Wednesday, September 3, 2008

A slice of America for breakfast

On August 19th 2008 I woke up at 4am; dressed myself; stepped into a hired car and left Harlem to travel the fifteen minutes to the Meadowlands in NJ. A wave of nostalgia for India began at that sweet and quiet hour, a time for prayers and anticipation of the sun, and as I got closer to the gigantic sports complex, housing concerts, professional sports teams, all-American in its bloated enormity, I felt excited to witness the sun rise, something so simple, yet unique to my life stateside.

The car drove up and deposited me into a mass of thousands (actual thousands) of people all waiting with their friends and families, chatting and laughing in order to wait outside, then inside..all day,to sing for thirty seconds in front of tired and jaded judges. And what did I feel as I obediently listened to a 17 year old musical enthusiast rattle off the different parts she had played, giving examples, both speaking an singing?  What did I feel? Strangely, I felt an overwhelming love for each person there, each teenager with their delusions of grandeur, being fed the captivating and delirious praise for their talents by parents, friends, community members, etc.

Now, before you judge me, I have to get one thing straight: I did this because I wanted to see this massive longing. I wanted to know what it meant to stake claim on something that is more improbable than winning the lottery.  I needed the empirical data that comes with trying any and all strange things to find out that it doesn't fit, that it is the wrong path in  concept and reality.  I just needed to see for myself is all.  I did not audition for American Idol because I thought that it was the right path to a career in music, I tried out for American idol because I had to make sure that it was the wrong path to a career in music.

The sun came up bright and unclouded as these kids sang to each other and chatted about the process.  It kept breaking my heart at every turn.  This wasn't mass hysteria, it was just a massive amount of people who all wanted to be...singers.  Floating in this blissed out love for each of these quirky kids I walked into the arena.  We took our seats and proceeded to be lead through television show starts and stops while camera's panned and songs and chants were taught.  I actually found it funny, thousands of people singing "hit me with your best shot."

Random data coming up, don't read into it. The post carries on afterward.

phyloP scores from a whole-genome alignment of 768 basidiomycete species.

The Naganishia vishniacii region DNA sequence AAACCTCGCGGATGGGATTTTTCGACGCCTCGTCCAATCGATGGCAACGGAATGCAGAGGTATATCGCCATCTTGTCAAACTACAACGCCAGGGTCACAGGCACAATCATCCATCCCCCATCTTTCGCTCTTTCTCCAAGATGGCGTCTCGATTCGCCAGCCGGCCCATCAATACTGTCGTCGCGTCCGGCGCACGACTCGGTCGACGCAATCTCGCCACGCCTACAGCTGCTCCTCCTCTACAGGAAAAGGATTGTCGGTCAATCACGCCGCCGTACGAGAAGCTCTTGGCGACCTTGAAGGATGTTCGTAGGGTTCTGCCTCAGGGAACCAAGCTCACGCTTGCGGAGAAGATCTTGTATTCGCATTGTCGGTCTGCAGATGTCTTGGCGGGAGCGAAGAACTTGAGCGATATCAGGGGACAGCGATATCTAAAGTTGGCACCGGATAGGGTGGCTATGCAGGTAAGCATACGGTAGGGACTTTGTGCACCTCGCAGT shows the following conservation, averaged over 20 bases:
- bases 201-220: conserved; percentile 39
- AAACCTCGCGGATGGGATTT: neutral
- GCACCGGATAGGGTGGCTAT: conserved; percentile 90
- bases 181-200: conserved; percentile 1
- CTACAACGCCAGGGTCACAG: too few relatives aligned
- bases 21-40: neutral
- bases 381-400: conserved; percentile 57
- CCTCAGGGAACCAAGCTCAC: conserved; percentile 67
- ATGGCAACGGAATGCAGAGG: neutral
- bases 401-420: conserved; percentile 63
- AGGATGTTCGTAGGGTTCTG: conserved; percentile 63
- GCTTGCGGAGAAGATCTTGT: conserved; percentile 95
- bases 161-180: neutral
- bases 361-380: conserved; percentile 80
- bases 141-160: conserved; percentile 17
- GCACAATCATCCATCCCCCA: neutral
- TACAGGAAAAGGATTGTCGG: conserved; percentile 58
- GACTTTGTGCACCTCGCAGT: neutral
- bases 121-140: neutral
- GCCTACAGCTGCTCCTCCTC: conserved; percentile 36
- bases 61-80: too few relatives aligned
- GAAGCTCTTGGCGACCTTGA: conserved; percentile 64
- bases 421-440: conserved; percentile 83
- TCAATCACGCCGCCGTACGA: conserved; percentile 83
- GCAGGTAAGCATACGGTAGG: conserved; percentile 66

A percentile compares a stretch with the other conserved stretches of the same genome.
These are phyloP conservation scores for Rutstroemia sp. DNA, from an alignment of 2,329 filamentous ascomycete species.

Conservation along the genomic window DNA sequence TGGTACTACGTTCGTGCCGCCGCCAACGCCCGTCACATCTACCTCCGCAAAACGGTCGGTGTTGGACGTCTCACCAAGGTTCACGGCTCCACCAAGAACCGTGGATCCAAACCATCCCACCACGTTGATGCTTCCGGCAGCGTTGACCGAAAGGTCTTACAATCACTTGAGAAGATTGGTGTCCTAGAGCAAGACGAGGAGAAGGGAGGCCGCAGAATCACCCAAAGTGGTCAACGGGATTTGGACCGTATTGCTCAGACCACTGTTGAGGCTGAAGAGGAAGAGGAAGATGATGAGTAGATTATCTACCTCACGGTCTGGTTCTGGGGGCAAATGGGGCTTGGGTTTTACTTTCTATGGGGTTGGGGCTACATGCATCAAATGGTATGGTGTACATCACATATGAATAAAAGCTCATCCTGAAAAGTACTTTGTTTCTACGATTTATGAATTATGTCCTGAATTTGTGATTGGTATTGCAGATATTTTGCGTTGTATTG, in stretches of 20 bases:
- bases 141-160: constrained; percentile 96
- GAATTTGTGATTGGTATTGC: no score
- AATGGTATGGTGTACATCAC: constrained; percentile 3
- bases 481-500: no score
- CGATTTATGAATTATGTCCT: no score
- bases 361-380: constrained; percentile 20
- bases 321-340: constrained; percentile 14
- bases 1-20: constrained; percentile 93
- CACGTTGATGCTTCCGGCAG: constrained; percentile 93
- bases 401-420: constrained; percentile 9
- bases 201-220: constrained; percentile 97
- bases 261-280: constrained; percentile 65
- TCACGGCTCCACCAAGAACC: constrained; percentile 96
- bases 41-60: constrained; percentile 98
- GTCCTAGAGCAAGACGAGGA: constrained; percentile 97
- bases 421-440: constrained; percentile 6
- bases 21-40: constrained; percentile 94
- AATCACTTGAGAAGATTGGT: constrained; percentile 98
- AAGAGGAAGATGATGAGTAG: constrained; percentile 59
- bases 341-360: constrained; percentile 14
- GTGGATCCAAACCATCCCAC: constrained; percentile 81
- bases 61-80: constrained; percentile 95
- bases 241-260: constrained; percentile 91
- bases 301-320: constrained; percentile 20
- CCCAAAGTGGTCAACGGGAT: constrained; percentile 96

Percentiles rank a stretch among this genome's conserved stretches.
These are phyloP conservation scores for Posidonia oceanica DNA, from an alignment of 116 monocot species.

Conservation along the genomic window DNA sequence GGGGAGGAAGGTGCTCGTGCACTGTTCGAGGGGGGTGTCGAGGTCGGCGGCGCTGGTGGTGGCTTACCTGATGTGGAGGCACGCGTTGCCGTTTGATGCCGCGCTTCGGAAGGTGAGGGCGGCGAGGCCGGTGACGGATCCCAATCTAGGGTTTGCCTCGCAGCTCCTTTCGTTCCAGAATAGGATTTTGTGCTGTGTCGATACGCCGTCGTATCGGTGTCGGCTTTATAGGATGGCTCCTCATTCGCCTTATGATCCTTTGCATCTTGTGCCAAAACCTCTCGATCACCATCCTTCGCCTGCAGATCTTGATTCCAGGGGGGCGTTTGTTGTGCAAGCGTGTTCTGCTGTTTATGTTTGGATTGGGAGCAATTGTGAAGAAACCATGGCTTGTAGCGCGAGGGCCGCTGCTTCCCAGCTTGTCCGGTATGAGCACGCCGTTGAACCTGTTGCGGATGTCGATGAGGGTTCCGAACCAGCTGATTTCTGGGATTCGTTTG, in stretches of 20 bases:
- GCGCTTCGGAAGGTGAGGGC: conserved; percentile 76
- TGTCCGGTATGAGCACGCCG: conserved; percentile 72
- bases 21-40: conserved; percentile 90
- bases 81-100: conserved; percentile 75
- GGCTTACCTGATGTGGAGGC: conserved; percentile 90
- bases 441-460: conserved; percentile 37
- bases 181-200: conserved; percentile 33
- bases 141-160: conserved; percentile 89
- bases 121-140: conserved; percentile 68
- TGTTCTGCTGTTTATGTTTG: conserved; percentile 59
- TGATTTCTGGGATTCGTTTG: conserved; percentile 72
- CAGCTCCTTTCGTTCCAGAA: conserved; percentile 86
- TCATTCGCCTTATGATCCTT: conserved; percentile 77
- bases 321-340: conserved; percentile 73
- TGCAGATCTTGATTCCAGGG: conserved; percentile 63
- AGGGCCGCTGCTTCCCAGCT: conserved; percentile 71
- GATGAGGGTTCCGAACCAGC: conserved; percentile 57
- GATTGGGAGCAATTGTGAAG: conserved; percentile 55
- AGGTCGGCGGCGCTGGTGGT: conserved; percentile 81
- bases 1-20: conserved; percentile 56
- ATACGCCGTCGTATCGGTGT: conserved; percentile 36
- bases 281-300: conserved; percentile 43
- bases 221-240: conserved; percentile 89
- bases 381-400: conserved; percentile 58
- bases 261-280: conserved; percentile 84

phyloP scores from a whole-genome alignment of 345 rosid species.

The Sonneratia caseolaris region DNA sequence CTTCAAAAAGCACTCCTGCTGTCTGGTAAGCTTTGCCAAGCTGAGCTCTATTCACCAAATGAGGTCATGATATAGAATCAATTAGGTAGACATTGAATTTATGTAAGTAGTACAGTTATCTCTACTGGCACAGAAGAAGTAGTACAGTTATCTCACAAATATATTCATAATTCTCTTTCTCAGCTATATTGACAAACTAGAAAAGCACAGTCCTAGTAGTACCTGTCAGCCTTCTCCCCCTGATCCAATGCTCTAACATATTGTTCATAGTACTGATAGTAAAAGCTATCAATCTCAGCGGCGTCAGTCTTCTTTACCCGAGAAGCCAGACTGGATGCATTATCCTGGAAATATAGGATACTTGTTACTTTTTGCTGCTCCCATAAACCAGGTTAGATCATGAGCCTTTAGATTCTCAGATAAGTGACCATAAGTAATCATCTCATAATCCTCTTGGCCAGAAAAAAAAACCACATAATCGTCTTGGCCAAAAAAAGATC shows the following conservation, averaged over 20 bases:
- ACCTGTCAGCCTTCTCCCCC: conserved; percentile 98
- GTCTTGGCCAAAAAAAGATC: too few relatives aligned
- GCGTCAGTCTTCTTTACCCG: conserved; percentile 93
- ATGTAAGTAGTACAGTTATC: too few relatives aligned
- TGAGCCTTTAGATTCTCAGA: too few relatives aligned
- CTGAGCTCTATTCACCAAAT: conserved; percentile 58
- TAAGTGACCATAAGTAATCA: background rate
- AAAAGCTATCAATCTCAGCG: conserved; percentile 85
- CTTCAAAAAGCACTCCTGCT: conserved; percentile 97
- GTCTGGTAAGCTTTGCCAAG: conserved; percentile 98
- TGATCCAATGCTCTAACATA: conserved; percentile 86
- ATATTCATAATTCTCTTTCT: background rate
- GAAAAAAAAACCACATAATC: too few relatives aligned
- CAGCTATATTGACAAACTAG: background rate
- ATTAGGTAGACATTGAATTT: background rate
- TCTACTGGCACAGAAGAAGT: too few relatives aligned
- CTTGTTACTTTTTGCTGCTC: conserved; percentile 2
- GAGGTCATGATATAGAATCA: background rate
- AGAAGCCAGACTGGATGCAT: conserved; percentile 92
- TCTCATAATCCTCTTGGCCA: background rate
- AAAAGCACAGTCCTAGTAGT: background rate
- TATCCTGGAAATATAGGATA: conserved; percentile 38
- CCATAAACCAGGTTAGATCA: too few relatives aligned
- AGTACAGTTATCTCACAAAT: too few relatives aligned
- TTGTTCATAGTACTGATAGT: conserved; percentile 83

They set up thirteen tables in the middle of this huge sports arena and "producers" from the show sat at each table.  They would empty a section out into an organized chaos in front of these thirteen tables.  A group of four would step up and then each in turn would step even closer to the table to sing for about thirty seconds.  It was so weird watching this.  Well you all know that for me, "watching" isn't quite the right word.  I was listening to all of these singers and then the "audience's" reaction.  Those who had pretty good eyes  could see who was sent to the next round of competition and who was sent home. Most everyone was sent home.  A couple dumb f-ers would sing terrible in some awful costume and get sent to the next round as the thousands of waiting auditioners would boo to the judges.  Honestly, there wasn't that much that sounded great, but every once in a while I would hear something lovely and my friendly seat neighbor would tell me they got sent home and then a chorus of disappointed "boos" would echo.  Everyone was very involved in each person's performance.  How strange we all witnessed this together.

Still feeling this love for each and all, a helpful and balanced irony kicked into accompany the former emotion.  I started to feel so thankful that I was actually living my dream. I was singing.  I was recording, for myself and assisting others.  I was doing what I loved to do.  I took my turn in solidarity with the impossible and irrational dream
of stardom.

I sang thirty seconds, impeccably pitched and deeply felt.

I smiled at the compliments on my "unique and beautiful voice."

I nodded to say goodbye to my comrades who were also, "not what we are looking for, for the show."

Then I went back to Harlem, had a glass of wine, and made dinner with my best friends, only a little bit embarrassed that I had actually "wasted" an entire day to audition for American Idol.

1 comment:

cc said...

Angi, you need to make your font a little bigger! American Idol is too much rigamarole but, had you gotten through to the next round, I would be a very vocal blogger supporter. ")